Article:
The removal of horse manure is a challenge for all horse barns. If manure is spread rather than removed from paddocks in late fall will it be fully composted by the spring to grow grass or will it just breed more parasites and put horses at risk? This is the big discussion currently at our barn along with worming schedules and what wormers are best. PM, Connecticut
I certainly hope there were some wagers placed pending the outcome of this “big discussion” (stall cleaning, blanket washing, arena raking, etc)! Seriously though, it’s an excellent question and you’re right, manure removal is a major challenge for horse barns across the country.
Fortunately there are some excellent resources available to provide ideas and assistance on this topic, namely your state’s extension office. These agents know and understand the needs and available resources in your specific state, and can address issues like: what to do with manure.
They will be the first to tell you that spreading manure in paddocks or pastures is technically not “composting.” While the manure will eventually break down, true composting is the combining of organic matter with water and air in certain ratios so that microorganisms set to work chemically decomposing the raw materials and generating heat in the process. When this heat exceeds 40°C (104°F) for a minimum of two weeks, strongyle larvae and even the hardier ascarid eggs will be killed. Non-composted horse manure should never be spread on pastures as this will increase the level of parasite contamination.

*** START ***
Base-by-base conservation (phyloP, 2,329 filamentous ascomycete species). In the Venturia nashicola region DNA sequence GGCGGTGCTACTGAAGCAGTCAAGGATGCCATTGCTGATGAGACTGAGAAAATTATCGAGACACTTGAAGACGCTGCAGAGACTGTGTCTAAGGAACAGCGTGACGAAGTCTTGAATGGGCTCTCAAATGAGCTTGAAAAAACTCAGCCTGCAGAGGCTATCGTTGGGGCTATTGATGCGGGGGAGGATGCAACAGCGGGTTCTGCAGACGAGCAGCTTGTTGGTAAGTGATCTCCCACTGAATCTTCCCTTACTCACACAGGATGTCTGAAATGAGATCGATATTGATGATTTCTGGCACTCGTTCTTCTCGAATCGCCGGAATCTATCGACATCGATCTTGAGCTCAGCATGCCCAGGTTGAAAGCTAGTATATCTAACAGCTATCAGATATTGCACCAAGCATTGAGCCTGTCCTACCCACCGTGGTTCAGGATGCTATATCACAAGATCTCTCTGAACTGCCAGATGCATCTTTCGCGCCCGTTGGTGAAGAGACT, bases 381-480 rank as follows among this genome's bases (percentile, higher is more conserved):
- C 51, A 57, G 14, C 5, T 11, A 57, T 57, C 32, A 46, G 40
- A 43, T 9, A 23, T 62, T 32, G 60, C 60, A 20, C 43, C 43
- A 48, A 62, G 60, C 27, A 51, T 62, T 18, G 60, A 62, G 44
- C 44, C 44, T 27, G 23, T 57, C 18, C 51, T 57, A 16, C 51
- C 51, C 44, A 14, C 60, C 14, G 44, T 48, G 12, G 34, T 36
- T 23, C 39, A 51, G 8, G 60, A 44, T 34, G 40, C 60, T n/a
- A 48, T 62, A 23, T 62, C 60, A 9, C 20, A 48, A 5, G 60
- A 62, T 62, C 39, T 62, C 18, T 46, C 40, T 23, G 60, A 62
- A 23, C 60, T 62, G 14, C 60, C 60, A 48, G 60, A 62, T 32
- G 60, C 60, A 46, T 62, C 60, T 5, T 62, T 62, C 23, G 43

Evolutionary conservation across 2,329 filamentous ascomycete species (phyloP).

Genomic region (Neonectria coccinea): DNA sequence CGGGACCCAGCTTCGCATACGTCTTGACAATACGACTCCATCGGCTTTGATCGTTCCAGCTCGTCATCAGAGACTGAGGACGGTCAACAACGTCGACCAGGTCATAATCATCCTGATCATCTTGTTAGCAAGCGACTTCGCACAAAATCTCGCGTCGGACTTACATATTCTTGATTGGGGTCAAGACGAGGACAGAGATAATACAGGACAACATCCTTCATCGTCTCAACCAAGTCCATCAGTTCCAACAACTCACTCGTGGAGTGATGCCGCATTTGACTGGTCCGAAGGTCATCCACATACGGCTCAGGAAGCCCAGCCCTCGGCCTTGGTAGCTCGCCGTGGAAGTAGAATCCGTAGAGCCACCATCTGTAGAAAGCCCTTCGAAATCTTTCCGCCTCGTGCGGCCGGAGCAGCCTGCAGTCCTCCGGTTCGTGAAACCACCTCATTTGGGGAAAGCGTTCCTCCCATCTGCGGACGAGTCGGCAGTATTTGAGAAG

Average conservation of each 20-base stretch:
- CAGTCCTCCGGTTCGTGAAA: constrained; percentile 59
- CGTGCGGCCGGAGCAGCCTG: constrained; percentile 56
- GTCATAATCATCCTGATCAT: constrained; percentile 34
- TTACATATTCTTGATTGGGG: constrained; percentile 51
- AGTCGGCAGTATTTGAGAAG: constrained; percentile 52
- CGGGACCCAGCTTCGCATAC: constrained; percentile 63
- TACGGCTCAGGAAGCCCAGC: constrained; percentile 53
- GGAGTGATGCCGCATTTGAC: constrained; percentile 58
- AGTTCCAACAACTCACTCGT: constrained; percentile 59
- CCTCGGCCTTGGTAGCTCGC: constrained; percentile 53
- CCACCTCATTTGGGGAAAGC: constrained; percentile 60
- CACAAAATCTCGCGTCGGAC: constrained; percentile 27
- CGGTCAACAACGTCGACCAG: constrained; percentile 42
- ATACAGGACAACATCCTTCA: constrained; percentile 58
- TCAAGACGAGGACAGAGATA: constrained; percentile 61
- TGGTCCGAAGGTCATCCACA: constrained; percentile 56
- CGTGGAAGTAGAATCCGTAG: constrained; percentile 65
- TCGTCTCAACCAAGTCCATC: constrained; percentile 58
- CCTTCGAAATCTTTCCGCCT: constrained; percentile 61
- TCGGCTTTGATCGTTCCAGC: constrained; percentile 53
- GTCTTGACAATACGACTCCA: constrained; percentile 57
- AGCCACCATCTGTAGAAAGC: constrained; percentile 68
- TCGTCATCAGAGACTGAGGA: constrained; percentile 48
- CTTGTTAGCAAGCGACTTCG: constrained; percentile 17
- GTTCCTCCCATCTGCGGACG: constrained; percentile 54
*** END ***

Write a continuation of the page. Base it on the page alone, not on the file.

That last sentence comes from an EXCELLENT new resource for all things equine parasite-related, the recently published AAEP Parasite Control Guidelines. Ask your veterinarian for a copy or Google it yourself. The guidelines go on to say that, while infective strongyle larvae can survive only a few weeks in hot weather, they can live for as many as six or nine months during colder weather! So yes, spreading manure from paddocks onto pastures during the cold winter will just distribute parasites across a wider range and set the horses up for increased infestation come spring when the parasite eggs hatch. Barns in northern latitudes are instructed only to spread manure on closed pastures (meaning they will not be used for a while) during the hot, dry months of summer such as July and August so that parasite eggs and larvae will be killed. Northern-located barns should NOT spread manure in the fall, winter, or spring.
I strongly encourage you to read the AAEP Parasite Control Guidelines and discuss them with your veterinarian and your barn owner/manager (and UPS delivery man, if he’s interested!). Not only do the guidelines clearly explain proper environmental management to reduce parasite transmission, they also cover when and why to perform fecal egg counts, which dewormers are still effective where, and how deworming affects anthelmintic resistance and the parasite “refugia.” I’ll end there leaving you to figure that word out on your own